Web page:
Monkey business

Today, I am going to take you to our capitol Amsterdam. There aren’t many 16th century houses in the city anymore, but this one is quite remarkable and worthy of a post.

Between 1544 and 1550 a house was built on the Zeedijk, in the heart of the city. The Zeedijk is one of the oldest streets in Amsterdam, and the mixture of old houses with monumental gables and the nostalgic atmosphere make it a real tourist attraction. Mind you, it wasn’t always a happy place. Back when I was attending Amsterdam University in the late 80s -early 90s, the Zeedijk was a place you wanted to avoid with a passion.

The house, at number 1 Zeedijk, can be found on a 1544 map of Amsterdam by Cornelis Anthonisz. Back then it was an inn where sailors could stay for a few nights. The second and third floor had ample space for the sailors; hammocks were hung on the beams to create enough sleeping space for them. Their payment, if they were short on cash, was often a monkey or other animal, which they had taken home from their travels to more exotic places. The innkeeper could then sell the monkeys to rich citizens to settle the bill. The café is therefore appropriately called “In ‘t Aepjen” meaning In The Monkey.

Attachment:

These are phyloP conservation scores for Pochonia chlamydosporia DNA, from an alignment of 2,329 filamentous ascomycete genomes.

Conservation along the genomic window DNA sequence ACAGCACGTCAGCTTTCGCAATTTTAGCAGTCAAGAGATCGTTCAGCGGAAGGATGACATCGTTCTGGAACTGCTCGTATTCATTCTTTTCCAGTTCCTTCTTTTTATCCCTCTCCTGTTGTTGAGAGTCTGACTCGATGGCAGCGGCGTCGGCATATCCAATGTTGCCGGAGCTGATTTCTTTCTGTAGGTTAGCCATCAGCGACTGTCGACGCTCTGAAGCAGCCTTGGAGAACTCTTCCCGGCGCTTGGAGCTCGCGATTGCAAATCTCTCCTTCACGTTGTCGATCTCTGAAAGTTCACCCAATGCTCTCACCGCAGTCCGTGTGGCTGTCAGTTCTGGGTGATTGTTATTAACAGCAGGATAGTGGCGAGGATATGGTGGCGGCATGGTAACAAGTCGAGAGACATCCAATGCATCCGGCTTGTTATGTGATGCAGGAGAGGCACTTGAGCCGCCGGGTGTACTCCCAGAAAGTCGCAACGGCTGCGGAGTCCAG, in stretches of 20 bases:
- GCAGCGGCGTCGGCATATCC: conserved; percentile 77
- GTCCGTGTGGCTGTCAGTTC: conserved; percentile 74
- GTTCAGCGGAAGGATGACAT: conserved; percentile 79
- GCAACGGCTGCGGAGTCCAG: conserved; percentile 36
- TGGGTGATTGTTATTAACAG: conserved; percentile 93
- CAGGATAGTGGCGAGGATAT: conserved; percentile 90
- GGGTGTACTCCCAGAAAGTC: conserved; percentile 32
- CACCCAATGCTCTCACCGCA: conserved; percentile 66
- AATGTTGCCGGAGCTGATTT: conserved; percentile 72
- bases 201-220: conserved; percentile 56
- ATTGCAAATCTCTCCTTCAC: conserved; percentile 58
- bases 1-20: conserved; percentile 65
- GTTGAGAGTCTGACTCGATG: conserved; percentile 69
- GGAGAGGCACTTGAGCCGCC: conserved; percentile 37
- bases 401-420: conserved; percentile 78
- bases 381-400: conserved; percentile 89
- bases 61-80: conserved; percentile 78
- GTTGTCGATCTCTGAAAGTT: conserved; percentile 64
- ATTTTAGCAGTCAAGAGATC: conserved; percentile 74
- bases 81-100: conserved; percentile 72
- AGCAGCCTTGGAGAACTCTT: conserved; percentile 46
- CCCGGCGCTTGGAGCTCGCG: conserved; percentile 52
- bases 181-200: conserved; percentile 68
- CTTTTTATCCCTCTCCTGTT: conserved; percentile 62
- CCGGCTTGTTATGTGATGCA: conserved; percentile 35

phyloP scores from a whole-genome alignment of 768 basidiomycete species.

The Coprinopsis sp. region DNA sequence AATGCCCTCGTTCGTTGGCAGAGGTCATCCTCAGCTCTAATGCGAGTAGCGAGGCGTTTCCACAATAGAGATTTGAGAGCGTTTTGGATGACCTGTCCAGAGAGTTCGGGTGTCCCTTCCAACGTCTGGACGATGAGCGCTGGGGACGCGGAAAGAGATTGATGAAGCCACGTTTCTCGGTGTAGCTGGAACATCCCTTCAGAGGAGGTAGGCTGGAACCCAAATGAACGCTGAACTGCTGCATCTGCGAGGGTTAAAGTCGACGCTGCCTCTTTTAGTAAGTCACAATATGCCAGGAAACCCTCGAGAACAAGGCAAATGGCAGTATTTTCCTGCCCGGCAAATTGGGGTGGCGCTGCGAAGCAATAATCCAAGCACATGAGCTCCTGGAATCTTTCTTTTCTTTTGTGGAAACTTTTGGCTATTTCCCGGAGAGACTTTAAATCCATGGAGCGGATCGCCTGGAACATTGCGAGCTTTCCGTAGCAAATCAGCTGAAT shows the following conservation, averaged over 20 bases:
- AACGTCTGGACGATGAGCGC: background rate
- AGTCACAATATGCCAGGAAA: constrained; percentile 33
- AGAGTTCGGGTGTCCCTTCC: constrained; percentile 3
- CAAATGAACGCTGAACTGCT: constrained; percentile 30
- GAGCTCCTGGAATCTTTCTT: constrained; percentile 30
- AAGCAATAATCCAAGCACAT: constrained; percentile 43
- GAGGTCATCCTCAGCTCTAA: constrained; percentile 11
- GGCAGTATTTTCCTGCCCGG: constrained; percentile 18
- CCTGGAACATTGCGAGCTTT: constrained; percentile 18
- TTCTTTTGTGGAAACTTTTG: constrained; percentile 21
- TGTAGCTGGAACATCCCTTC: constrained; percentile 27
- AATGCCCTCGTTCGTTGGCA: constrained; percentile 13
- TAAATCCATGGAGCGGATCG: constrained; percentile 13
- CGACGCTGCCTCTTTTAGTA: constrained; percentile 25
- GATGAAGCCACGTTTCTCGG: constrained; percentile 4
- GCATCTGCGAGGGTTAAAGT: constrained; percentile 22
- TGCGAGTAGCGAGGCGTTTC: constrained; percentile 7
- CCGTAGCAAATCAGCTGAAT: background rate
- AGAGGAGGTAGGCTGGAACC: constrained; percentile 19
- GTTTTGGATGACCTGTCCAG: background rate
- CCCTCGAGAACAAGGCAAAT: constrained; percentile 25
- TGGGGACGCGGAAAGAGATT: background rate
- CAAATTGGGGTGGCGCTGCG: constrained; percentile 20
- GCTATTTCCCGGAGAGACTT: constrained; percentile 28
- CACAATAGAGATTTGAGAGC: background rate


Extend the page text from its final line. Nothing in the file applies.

Now… mind you, those monkeys quite often were covered in fleas. The customers left the inn scratching the flea bites. We still have a saying in Dutch “in de aap gelogeerd’ meaning ‘staying with the monkeys’; referring to something that looks like a good deal but turns out bad for you.

picture: Wikpedia

One thought on “Monkey business

  1. Hey there,

    It’s always fun to see your posts. Two years ago the daughter of a lady I know was working at ‘t Aepjen, and she said we should go there sometime. Maybe sometime when covid calms down, I hope.

    I’ve been thinking of you, and hoping you are well and having some fun. Be well, Katherine

    Like

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